Boris Johnson will today vow to “support women to reach their full potential” in the workplace as a statue of Parliament’s first female MP is unveiled.
The Prime Minister says it is his ambition that half of Tory candidates on the party’s list for future parliamentary elections are women and is committed to the “biggest drive” of female member, activist and candidate recruitment.
Mr Johnson’s comments come on the 100th anniversary of Nancy Astor becoming the first woman MP to take her seat in Parliament. Mrs Astor was elected to represent Plymouth for the Conservative Party, and a statue of her will be unveiled in the city later.
The PM will say: “When Nancy Astor entered Parliament 100 years ago, she was a trailblazer, ripping up the conventions that held women back from joining the workplace.
“A Conservative majority government will support women to reach their full potential – be that in the workplace, by opening up new opportunities to work flexibly or start their own business, or through our work internationally to make sure all young women get 12 years of education.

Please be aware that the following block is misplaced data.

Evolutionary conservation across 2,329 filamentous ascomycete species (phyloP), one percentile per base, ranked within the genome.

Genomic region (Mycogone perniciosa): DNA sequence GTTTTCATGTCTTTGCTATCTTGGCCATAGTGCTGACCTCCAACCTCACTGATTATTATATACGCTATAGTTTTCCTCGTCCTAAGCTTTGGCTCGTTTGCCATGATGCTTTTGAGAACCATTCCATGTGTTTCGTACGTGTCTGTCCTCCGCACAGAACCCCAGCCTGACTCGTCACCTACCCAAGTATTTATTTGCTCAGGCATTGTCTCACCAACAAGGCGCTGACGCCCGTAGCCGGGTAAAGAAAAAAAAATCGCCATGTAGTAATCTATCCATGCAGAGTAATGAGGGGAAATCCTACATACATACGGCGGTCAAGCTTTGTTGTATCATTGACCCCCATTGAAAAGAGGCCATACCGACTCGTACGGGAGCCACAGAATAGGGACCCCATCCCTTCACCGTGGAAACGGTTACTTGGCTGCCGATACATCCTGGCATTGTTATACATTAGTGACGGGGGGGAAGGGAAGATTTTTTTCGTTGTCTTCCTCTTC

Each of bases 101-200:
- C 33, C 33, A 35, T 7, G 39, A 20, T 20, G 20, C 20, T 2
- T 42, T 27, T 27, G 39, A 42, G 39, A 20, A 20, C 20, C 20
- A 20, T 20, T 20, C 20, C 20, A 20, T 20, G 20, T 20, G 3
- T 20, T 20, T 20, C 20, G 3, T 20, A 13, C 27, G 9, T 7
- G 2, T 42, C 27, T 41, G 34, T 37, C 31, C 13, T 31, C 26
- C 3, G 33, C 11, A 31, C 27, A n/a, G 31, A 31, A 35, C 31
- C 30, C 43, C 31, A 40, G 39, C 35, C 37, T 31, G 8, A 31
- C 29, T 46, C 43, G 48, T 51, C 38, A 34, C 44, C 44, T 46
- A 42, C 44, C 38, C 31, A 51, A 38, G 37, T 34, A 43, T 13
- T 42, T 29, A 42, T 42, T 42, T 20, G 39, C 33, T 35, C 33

He will added: “The Conservative Party has a proud history supporting women in public life, and we have recently seen more women in work than ever before.
“This is fantastic news for employers as the pool of skills and talent broadens and deepens.
“It is imperative that the Conservative Party benefits from this pool of talent in the same way as other employers. Whilst we might have led the way in terms of female representation, it is vital we keep that up.
“That is why I am committing to the biggest drive of female member, activist and candidate recruitment, and why it is my ambition that half of Conservative candidates on our list for future parliamentary elections are women.
“I have often said that talent and brilliance is equally distributed, but opportunity is not. I will make sure that women are supported to take up the opportunities that politics present.”
But the Labour Party has criticised Mr Johnson’s attitude towards women, highlighting comments he made in articles written in the 1990s which Labour says are “sexist and misogynistic”.
Shami Chakrabarti, Labour’s shadow attorney general, said: “Someone whose attitudes towards women are straight out of the dark ages is not fit to be prime minister of our country.”
It emerged in September that Mr Johnson wrote that David Cameron is a “girly swot” on a private Cabinet paper.
It came days after Mr Johnson used similar language in the Commons, calling Jeremy Corbyn a “big girl’s blouse” over the Labour leader’s decision not to back the PM’s bid for an election while the risk of a no-deal Brexit remained.